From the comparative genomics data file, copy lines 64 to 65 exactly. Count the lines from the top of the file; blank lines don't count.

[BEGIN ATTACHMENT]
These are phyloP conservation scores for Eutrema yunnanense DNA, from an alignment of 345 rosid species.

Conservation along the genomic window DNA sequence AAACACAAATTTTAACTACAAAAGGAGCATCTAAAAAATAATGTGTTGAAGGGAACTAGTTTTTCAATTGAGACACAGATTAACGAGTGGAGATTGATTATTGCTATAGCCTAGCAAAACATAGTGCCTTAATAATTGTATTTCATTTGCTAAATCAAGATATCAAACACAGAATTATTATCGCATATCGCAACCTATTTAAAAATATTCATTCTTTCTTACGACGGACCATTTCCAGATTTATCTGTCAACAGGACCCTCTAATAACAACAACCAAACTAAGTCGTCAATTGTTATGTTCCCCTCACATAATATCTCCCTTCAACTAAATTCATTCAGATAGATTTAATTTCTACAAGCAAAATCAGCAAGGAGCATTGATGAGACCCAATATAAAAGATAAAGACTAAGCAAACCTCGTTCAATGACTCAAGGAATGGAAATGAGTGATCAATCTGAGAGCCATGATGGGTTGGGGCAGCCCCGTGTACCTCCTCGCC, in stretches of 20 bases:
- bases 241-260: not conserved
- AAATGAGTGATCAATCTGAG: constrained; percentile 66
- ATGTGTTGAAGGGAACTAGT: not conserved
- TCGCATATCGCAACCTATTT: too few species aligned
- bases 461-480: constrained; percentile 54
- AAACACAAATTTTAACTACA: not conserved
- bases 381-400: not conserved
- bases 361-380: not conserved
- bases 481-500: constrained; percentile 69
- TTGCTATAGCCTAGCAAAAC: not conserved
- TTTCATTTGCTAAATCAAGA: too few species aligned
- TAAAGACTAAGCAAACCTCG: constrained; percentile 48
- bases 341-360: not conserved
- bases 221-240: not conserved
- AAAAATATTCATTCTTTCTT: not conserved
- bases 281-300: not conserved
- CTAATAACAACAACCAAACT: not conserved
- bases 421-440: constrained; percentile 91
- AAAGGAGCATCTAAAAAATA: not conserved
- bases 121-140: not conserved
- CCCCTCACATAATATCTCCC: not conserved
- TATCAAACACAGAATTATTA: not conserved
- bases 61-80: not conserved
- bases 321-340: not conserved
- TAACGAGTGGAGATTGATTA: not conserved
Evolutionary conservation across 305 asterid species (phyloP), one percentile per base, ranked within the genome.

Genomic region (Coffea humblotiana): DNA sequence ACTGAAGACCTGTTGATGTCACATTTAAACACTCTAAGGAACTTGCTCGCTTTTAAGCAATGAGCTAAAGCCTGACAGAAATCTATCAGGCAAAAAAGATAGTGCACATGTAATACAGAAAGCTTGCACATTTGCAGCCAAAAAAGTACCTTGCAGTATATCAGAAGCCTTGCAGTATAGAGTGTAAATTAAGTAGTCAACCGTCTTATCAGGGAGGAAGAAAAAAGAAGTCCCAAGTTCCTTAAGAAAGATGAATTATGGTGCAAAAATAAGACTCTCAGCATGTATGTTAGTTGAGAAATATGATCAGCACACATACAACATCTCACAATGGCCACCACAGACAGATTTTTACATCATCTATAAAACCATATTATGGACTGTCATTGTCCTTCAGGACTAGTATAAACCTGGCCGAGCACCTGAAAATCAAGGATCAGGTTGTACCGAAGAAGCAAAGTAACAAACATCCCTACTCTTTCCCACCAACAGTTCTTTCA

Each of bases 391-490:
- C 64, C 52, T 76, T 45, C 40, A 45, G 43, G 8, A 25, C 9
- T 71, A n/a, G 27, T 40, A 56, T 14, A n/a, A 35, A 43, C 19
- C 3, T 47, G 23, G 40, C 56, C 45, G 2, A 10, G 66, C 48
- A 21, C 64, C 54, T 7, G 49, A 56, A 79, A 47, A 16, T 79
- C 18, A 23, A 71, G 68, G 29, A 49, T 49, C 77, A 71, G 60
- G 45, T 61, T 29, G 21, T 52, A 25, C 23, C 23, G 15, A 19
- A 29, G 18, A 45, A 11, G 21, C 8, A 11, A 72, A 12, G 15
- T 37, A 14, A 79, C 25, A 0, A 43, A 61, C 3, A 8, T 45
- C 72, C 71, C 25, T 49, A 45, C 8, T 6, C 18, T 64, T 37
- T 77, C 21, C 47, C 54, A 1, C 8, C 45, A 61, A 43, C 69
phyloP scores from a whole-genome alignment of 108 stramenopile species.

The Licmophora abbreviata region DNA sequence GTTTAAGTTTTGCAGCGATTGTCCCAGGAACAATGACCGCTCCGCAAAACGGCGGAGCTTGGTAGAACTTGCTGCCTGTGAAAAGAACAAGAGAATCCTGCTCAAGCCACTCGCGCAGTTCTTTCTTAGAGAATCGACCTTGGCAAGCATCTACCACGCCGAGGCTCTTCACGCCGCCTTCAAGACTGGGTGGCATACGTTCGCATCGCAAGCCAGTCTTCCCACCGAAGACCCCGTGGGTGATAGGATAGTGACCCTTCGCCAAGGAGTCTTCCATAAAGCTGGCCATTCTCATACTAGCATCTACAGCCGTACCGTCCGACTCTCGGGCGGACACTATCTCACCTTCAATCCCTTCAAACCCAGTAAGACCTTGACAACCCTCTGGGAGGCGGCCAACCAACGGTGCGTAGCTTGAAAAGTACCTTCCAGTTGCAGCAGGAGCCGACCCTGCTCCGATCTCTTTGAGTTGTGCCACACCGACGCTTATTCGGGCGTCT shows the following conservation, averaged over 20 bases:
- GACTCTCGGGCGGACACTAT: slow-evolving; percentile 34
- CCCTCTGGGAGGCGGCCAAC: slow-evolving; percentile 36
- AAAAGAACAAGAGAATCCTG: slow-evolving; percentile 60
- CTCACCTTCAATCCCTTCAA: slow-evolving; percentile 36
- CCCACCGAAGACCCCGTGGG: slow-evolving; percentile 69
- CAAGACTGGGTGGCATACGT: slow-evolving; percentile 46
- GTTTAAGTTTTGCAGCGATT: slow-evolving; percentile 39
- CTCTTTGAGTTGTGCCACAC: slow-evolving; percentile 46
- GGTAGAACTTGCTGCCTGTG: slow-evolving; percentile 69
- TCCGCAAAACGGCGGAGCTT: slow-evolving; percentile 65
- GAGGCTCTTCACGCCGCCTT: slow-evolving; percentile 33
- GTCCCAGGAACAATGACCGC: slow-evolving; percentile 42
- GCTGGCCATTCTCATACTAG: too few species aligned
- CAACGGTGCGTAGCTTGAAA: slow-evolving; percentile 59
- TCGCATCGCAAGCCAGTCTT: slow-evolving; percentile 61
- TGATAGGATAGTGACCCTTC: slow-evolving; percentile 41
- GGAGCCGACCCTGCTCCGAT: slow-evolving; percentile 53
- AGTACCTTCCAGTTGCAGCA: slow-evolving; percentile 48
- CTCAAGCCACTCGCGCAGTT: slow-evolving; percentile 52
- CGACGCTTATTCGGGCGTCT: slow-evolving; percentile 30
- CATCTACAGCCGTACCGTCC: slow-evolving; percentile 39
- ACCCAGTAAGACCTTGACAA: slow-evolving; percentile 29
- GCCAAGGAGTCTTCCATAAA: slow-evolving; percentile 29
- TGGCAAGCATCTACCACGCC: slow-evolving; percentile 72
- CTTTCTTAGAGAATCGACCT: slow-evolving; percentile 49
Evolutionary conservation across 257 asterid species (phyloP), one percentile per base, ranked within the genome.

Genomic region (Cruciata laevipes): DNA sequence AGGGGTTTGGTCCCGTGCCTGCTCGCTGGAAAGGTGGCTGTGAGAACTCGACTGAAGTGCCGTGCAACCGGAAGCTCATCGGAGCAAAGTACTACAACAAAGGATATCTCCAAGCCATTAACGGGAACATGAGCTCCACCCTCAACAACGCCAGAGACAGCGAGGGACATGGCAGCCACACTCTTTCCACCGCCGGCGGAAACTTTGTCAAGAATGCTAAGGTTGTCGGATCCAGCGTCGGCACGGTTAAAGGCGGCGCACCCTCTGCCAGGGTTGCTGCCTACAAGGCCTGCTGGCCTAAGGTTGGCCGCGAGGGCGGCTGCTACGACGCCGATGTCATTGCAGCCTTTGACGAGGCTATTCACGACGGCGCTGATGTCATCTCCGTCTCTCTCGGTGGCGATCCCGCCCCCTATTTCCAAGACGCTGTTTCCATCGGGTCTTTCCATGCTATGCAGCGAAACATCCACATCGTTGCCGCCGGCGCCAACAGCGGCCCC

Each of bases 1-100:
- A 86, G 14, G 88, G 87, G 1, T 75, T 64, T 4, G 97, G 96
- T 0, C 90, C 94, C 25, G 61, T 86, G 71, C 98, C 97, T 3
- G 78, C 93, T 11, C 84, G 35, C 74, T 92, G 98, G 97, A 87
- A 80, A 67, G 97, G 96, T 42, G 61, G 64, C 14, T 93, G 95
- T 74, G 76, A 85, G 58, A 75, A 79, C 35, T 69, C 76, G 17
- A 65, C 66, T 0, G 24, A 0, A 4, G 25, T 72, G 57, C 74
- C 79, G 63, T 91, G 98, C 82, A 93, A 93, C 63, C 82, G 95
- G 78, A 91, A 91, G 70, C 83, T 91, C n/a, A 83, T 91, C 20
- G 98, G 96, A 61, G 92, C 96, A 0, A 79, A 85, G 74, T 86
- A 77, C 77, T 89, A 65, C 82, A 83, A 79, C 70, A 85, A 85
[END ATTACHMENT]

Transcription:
- ACCCAGTAAGACCTTGACAA: slow-evolving; percentile 29
- GCCAAGGAGTCTTCCATAAA: slow-evolving; percentile 29